Atomic Structure 11/8/21

Science with Richard Bleil

An atom has a nucleus at the center (containing all of the atom’s protons and neutrons), with electrons somewhere surrounding it in constant motion.  This is fairly common knowledge, but let’s put this into some perspective.  Let us suppose that we can expand one hydrogen atom (the simplest atom, containing only one proton, no neutrons (unless we are speaking of deuterium or tritium which we will neglect in this discussion), and one electron (in its elemental form).  The electron travels so quickly and occupies a spherical space that would look to us like a round cloud.  If we expanded this atom to the point where the nucleus (the proton) is roughly the size of a basketball, then the electron would be approximately the size of a ping-pong ball, and it would most likely be found five and a half miles away.

Five and a half miles.

Yes, the study of chemistry can be said to be the study of almost nothing at all.  The atom is to a great extent empty, a fact that is not lost on writers of science fiction.  Every now and again there will be a television show, or a movie, that takes advantage of this fact, hypothesizing that if you can use great mental power to perfectly attune your body with that of a solid object (usually a wall), then you should be able to pass straight through that object.  I first saw this in the old original Superman television series from the ‘50’s when a great supervillain trapped himself into a lead cube too thick for even Superman to breach or see through until the statute of limitations expired on his crime.  Well, he’s doing the time anyway, but Superman passed through the walls, adjusted the clocks and he was released early enough to be charged for the crime.  In cinema, this was the foundation of the movie The Adventures of Buckaroo Bonzai, and more recently appeared as a minor subplot in The Men Who Stare at Goats. 

But it could never work.

See, despite what the science fiction brainiacs say (usually “and nobody knows what’s in that space), we do know what’s in that so-called empty space.  No, it’s not a particle of any kind, and no, it’s not dark matter.  It’s not a vacuum either, as the concept of the vacuum does not apply to volumes of space so low.  What it is filled with is an electrostatic field.  Yes, a “force field”, if you will (a tribute to a math professor with whom I worked).

I believe that people all too often write of the significance of force fields, especially science fiction writers who have people (or super people) passing through solid objects by “aligning their subatomic particles”.  People also write off force fields as so much science fiction tripe that cannot possibly be real, probably because of other fiction that creates force fields large and powerful enough to surround an entire starship and protect it in battle.  We are surrounded by force fields every day.  It’s the gravitational force field that will allow you to read the rest of this entry before flying off of the planet and into space. 

Electromagnetic force fields decay as a distance squared relationship from the source.  For example, the screen from which you are reading this is, indeed, emitting an electrostatic force field.  They’re getting better at reducing his all the time.  The old CRT monitors (for those who remember the three-dimensionally bulky beasts that would occupy a large chunk of prime desktop real estate) would create static friction, the crackling of which you could actually hear.  That’s a thing of the past, but that doesn’t mean there’s no electrostatic field at all.  But to say that they decay at a distance squared relationship means that the field is four times weaker at two inches from the screen than just one inch.  At four inches it’s one-sixteenth the strength.  It does not take much distance at all, even for the old bulky CRT screens, before this field becomes negligibly weak, but it never is zero.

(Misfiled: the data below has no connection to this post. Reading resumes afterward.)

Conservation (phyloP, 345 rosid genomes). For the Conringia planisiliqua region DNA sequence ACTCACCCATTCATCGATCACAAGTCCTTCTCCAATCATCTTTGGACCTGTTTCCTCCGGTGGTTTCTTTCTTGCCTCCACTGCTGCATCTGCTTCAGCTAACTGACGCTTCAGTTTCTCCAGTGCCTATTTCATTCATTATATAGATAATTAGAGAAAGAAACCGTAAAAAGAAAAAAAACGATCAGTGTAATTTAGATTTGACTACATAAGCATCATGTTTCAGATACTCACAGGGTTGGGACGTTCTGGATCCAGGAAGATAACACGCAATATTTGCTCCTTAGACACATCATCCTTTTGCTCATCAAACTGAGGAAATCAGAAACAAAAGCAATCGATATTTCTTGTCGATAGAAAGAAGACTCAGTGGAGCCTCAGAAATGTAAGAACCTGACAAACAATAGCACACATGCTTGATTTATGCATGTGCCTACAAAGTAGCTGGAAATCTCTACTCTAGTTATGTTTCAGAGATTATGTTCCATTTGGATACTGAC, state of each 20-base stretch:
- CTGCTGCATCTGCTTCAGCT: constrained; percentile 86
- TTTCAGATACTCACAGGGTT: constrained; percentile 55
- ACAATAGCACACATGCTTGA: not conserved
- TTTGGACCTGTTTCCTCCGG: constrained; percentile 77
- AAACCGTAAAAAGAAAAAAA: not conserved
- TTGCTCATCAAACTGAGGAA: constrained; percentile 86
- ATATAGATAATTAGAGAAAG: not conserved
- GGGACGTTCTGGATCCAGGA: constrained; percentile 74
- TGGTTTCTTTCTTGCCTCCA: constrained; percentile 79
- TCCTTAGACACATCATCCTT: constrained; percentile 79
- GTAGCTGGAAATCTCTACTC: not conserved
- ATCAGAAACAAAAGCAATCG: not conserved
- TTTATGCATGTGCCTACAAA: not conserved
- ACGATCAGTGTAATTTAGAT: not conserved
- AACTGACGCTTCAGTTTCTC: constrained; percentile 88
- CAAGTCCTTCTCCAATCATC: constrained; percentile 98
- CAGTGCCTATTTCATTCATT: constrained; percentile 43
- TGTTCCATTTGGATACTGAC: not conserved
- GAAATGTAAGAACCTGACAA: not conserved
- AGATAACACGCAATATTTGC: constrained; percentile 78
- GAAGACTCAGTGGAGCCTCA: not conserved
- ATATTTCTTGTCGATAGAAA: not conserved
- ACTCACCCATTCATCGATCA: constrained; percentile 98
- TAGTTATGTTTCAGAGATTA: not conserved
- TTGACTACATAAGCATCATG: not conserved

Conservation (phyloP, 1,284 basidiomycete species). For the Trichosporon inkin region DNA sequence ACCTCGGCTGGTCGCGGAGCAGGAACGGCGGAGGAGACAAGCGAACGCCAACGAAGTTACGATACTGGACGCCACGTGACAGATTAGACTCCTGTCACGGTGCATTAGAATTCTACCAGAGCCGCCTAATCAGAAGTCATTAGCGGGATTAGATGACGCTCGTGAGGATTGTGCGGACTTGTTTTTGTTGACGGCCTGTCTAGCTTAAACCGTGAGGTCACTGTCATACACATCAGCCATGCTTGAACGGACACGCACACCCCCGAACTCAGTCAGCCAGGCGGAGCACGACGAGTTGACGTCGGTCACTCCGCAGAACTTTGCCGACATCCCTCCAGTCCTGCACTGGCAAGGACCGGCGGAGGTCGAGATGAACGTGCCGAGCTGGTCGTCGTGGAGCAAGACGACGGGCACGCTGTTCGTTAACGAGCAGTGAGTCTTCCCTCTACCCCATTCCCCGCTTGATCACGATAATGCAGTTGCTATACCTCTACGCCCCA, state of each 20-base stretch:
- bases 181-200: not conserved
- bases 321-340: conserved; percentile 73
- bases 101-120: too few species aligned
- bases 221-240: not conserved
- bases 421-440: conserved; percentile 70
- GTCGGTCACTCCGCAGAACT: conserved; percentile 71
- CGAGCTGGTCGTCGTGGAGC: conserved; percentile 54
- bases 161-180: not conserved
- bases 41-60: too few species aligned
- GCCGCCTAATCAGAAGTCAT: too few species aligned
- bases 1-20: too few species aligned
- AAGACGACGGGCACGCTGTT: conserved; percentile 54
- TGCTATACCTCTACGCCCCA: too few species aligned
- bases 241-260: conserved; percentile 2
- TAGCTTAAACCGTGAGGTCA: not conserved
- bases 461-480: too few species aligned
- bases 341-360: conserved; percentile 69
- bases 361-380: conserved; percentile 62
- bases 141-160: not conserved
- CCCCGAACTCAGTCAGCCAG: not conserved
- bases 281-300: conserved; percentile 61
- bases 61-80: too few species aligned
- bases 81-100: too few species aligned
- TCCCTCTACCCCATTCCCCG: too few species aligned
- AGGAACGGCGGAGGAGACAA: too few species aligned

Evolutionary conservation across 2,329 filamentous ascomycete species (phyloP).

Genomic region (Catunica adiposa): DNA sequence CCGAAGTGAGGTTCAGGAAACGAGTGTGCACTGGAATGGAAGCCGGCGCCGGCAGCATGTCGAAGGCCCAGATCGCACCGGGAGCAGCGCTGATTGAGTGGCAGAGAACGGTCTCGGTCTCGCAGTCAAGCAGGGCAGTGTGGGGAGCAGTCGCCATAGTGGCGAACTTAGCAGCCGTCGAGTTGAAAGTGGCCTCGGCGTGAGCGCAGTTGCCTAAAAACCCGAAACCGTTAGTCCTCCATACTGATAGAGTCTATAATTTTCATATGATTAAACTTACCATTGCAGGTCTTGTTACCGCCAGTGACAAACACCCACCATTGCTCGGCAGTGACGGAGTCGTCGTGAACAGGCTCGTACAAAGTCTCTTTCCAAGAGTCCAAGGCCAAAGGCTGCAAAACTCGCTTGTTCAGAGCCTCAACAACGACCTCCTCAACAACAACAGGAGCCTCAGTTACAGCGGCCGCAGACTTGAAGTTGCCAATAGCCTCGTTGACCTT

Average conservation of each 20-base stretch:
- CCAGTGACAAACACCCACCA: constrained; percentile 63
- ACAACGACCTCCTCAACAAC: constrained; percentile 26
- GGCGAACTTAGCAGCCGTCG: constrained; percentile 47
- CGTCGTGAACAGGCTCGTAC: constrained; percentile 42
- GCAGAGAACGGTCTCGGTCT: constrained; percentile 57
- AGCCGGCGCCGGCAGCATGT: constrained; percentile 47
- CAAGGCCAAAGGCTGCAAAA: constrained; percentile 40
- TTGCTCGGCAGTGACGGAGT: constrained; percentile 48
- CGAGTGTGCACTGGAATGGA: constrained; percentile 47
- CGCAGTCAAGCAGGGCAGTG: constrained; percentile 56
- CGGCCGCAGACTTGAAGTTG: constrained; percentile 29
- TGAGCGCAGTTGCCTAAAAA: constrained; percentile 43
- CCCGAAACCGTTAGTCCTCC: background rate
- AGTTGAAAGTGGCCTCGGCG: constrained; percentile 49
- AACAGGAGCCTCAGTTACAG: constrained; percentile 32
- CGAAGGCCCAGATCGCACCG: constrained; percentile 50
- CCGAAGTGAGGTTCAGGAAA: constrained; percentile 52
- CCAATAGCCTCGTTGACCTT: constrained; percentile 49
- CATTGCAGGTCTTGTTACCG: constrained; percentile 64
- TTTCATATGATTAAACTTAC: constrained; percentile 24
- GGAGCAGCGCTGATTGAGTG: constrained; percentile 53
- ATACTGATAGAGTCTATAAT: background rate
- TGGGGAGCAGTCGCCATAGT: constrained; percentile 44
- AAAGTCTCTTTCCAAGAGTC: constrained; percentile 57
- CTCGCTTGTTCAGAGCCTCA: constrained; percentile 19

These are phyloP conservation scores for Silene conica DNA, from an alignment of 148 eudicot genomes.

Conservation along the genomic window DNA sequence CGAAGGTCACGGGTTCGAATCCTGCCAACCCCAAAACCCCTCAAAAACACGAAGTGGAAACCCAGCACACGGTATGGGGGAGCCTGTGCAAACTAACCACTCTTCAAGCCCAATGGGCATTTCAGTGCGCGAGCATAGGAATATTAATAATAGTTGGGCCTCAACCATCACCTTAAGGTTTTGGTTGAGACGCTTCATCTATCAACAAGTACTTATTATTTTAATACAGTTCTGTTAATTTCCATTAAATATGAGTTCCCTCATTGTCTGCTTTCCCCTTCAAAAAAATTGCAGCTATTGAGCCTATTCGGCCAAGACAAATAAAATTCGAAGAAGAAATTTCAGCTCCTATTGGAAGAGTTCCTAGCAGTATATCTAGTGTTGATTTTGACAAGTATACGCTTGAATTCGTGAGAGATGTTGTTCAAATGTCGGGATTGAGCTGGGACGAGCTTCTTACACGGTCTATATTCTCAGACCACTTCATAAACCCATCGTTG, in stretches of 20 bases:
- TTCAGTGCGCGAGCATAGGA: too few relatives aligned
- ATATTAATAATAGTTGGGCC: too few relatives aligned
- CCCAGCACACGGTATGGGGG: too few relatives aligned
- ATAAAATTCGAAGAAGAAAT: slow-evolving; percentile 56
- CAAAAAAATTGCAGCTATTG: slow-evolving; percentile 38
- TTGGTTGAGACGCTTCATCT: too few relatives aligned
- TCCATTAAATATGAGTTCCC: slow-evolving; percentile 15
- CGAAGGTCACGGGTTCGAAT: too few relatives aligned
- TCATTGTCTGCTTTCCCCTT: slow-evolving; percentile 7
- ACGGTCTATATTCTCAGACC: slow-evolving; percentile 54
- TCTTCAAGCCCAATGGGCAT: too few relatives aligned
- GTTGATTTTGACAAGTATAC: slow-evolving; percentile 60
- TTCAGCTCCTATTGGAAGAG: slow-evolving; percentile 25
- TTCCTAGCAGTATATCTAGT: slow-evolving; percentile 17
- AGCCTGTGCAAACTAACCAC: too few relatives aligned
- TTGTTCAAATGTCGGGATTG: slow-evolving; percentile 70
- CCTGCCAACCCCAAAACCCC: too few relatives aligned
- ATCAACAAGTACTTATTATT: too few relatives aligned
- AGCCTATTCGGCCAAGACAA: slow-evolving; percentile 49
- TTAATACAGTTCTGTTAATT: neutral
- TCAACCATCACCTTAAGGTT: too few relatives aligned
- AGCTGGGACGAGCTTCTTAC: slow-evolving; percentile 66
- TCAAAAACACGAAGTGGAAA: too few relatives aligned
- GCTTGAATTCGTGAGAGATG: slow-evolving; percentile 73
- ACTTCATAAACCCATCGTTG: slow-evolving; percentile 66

So at a distance between an electron and a nucleus, that electrostatic field is powerful enough to keep the electrons in orbit and prevent them from flying off into space without some kind of external force.  It’s not unlike air being held to the earth through the action of gravity.  This gravitational force field that keeps the air close to the earth is the same force field that we feel.  Unlike gravitational force, however, electrostatic forces repel one another.  The electrons surrounding the atoms are all negatively charged, every single one of them, and these electrons surround every atom, and every molecule in the universe. 

Yes, every single one, including (but not limited to) the atoms and molecules in the palm of your hand, or the atoms and molecules of the desktop holding my keyboard as I type.  If I smack the desktop (frightening my cats), I’m actually never going to be able to actually touch the desk.  See, the top of the desk (or, more specifically, the atoms and molecules on top of the desk) are all surrounded by electrons, as are the atoms and molecules on my hand.  As I smack the desk, these same-charged subatomic particles will repel each other since like charges repel.  What we feel in our hand is the force of the electrons of the desk pushing away from the electrons in my hand. 

In a weird way, all touch is actually an illusion since it’s just these same charged electrostatic forces repelling one another on a sub-atomic level.  This means that, even if you could somehow magically defy Heisenberg and align your electrons, that electrostatic field will still be in place.  It’s not the particles that prevent you from walking through solid matter, but rather it’s the, well, force field.  If you will.

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